ELIZABETHTOWN – Campbell University officials recently visited Bladen County Hospital to help launch a new medical student training partnership.
The program was created to give third-year medical students from the Buies Creek school hands-on learning experience by training alongside practicing physicians.
Jerry M. Wallace, B.A., B.D., Th.M., M.S., Ed.D., is Campbell University’s chancellor and namesake of the school’s Jerry M. Wallace School of Osteopathic Medicine. He called the 44 students in attendance “pioneers,” because they are among the school’s first medical students to do medical rotations at area hospitals.
“Nothing makes me more proud,” Wallace said. “It’s the finest realization of a dream, thanks to the hospital physicians here. They’ll not only be teachers, but also mentors, to our medical students.”
Wallace’s attendance at the program launch served as an unofficial homecoming. He was Elizabethtown Baptist Church’s pastor from 1960-1975, before embarking on his educational career. Two of his three children were also born in the county.
“Dr. Wallace is no stranger to Bladen County,” said Pearly Graham Hoskins, M.D., Bladen County Hospital’s Chief of Staff. “He’s returning home after a long, distinguished career at Campbell University to help us welcome students from a medical school rightly named in his honor.”
Campbell University and Bladen County Hospital officials hope the partnership will ultimately lead to more physicians practicing in rural areas like Bladen and Robeson counties. Bladen County is one of a handful of federally designated N.C. rural communities, because its healthcare needs are under-served.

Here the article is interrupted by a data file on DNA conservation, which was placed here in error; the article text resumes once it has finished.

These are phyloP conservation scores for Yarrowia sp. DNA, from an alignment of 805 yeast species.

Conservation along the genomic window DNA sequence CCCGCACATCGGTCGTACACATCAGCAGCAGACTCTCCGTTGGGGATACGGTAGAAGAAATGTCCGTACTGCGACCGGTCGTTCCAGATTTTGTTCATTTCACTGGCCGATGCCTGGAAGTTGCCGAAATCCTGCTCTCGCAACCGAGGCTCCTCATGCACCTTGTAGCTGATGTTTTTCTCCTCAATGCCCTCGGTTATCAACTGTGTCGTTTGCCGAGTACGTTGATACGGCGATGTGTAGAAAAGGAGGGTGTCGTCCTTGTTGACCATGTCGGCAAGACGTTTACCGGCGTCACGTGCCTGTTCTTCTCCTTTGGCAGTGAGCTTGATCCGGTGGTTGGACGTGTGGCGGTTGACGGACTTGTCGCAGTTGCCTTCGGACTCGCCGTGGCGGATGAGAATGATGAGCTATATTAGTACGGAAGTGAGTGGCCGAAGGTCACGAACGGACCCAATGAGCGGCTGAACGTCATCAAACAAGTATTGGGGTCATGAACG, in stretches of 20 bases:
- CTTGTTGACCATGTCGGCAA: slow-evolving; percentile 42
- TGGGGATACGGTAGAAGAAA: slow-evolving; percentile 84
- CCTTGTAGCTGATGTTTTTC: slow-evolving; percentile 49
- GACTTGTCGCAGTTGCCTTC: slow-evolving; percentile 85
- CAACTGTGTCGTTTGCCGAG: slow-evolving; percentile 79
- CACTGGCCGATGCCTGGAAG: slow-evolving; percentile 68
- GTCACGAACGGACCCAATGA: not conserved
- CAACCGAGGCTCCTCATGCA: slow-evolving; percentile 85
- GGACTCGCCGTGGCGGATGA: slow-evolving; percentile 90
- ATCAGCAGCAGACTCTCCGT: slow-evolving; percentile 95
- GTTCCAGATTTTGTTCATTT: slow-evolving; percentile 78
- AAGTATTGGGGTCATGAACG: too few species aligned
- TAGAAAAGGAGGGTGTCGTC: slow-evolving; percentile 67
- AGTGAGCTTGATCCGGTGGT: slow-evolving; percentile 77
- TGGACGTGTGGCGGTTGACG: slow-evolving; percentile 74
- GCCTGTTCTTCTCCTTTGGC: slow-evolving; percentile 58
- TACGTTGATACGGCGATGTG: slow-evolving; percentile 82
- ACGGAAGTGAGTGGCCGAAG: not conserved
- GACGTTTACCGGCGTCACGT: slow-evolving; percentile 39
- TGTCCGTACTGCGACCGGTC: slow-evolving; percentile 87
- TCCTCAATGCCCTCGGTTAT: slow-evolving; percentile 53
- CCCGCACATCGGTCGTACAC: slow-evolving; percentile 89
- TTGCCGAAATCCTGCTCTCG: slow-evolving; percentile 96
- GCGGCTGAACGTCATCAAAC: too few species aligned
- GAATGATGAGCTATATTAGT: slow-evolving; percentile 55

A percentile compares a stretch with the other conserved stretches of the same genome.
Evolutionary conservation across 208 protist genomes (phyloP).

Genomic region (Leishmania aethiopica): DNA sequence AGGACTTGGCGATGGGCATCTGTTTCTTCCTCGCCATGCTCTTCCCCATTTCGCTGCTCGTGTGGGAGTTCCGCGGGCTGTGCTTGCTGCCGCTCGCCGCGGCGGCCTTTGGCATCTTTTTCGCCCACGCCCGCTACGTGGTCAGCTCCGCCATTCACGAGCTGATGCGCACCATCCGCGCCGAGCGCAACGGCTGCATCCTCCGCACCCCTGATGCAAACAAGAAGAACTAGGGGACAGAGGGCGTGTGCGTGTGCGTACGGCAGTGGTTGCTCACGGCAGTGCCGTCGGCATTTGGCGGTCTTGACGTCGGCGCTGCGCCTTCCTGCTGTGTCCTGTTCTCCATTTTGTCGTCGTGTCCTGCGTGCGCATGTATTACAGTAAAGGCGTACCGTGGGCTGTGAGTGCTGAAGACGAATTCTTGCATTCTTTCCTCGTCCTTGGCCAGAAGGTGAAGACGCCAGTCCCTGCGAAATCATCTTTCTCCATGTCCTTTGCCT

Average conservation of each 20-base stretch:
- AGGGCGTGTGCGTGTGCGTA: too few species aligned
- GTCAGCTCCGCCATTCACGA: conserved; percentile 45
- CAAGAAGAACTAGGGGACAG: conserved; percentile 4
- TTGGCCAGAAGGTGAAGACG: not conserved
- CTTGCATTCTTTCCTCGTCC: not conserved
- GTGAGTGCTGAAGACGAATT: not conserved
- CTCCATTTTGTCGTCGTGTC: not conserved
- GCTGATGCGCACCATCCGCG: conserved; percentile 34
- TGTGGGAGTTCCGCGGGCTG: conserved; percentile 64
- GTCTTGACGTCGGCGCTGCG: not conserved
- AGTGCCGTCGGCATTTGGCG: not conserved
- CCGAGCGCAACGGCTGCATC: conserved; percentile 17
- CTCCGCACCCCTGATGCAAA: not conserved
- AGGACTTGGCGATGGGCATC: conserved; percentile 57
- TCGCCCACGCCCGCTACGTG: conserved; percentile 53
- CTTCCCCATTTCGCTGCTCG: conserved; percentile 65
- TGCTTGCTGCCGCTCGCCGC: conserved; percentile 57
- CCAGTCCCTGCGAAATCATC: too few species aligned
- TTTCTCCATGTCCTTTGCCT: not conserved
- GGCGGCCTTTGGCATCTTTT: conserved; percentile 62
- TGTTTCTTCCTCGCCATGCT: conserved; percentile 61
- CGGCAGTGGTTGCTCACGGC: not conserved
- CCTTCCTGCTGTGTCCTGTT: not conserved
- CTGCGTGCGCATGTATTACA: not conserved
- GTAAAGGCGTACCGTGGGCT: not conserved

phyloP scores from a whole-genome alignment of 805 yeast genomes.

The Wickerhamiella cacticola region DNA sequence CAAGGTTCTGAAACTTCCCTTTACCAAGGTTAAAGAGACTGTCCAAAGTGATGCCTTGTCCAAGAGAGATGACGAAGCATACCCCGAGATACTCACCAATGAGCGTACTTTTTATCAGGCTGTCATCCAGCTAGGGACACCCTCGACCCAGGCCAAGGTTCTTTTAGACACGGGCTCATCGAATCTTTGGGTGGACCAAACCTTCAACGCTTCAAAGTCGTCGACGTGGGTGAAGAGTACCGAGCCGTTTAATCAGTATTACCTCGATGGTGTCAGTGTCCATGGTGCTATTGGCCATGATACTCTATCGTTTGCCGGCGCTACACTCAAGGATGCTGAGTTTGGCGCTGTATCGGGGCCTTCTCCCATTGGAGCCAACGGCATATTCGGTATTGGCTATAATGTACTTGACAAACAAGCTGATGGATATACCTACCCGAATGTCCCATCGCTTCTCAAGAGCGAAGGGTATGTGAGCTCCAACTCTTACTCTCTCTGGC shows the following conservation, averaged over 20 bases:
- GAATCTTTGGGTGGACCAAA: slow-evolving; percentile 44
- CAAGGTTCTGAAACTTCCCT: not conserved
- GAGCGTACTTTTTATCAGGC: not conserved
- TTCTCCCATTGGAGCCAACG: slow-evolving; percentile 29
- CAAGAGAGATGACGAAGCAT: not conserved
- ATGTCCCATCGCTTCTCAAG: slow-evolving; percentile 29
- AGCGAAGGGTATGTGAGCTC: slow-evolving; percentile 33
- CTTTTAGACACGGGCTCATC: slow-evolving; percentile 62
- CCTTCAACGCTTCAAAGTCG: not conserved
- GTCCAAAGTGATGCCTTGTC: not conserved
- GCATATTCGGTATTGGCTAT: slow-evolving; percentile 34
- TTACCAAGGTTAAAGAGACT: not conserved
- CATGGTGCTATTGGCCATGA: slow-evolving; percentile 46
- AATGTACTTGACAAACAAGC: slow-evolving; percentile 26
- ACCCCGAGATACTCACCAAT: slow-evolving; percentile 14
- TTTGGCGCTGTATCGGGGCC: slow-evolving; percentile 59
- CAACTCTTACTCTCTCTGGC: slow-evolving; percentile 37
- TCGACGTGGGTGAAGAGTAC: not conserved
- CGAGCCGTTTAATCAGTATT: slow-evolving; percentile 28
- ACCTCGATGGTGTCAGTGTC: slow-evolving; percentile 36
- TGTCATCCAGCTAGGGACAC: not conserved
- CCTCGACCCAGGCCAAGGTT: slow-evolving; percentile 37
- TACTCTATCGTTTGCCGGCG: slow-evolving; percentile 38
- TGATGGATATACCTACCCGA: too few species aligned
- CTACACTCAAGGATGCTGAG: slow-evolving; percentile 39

Attracting more doctors to rural communities not only benefits patients, but the communities themselves. Statistics show for every new primary care physician, 6-7 new jobs are created, generating an average of $300,000 in annual local, state and federal tax revenue. The economic impact equals roughly $3.6 million over time.
John Kauffman, D.O., is the Founding Dean of Campbell University’s Osteopathic Medicine Program. He said physicians are 50 percent more likely to practice within 50 miles of where they train.
“This is why we are committed to rural training,” Dr. Kauffman said, “because they tend to practice in their comfort zone. If they train in rural areas, then they are likely to go into practice in rural areas.”
Rachel Dellehunt is one of the third-year medical students now training at Bladen County Hospital. She’s already impressed by the small-town atmosphere and friendliness of local residents.
“My favorite part of rotations is how after I finish talking with a patient, they ask me about myself,” she said. “They want to know more about me and are excited to be part of my medical training experience.”
Lisa Byrd, Bladen Healthcare’s President, said the feelings are mutual.
“Cape Fear Valley Bladen Healthcare is very excited about the medical students being at Bladen,” Byrd said. “We feel that this relationship will be very beneficial to our patients and communities.”
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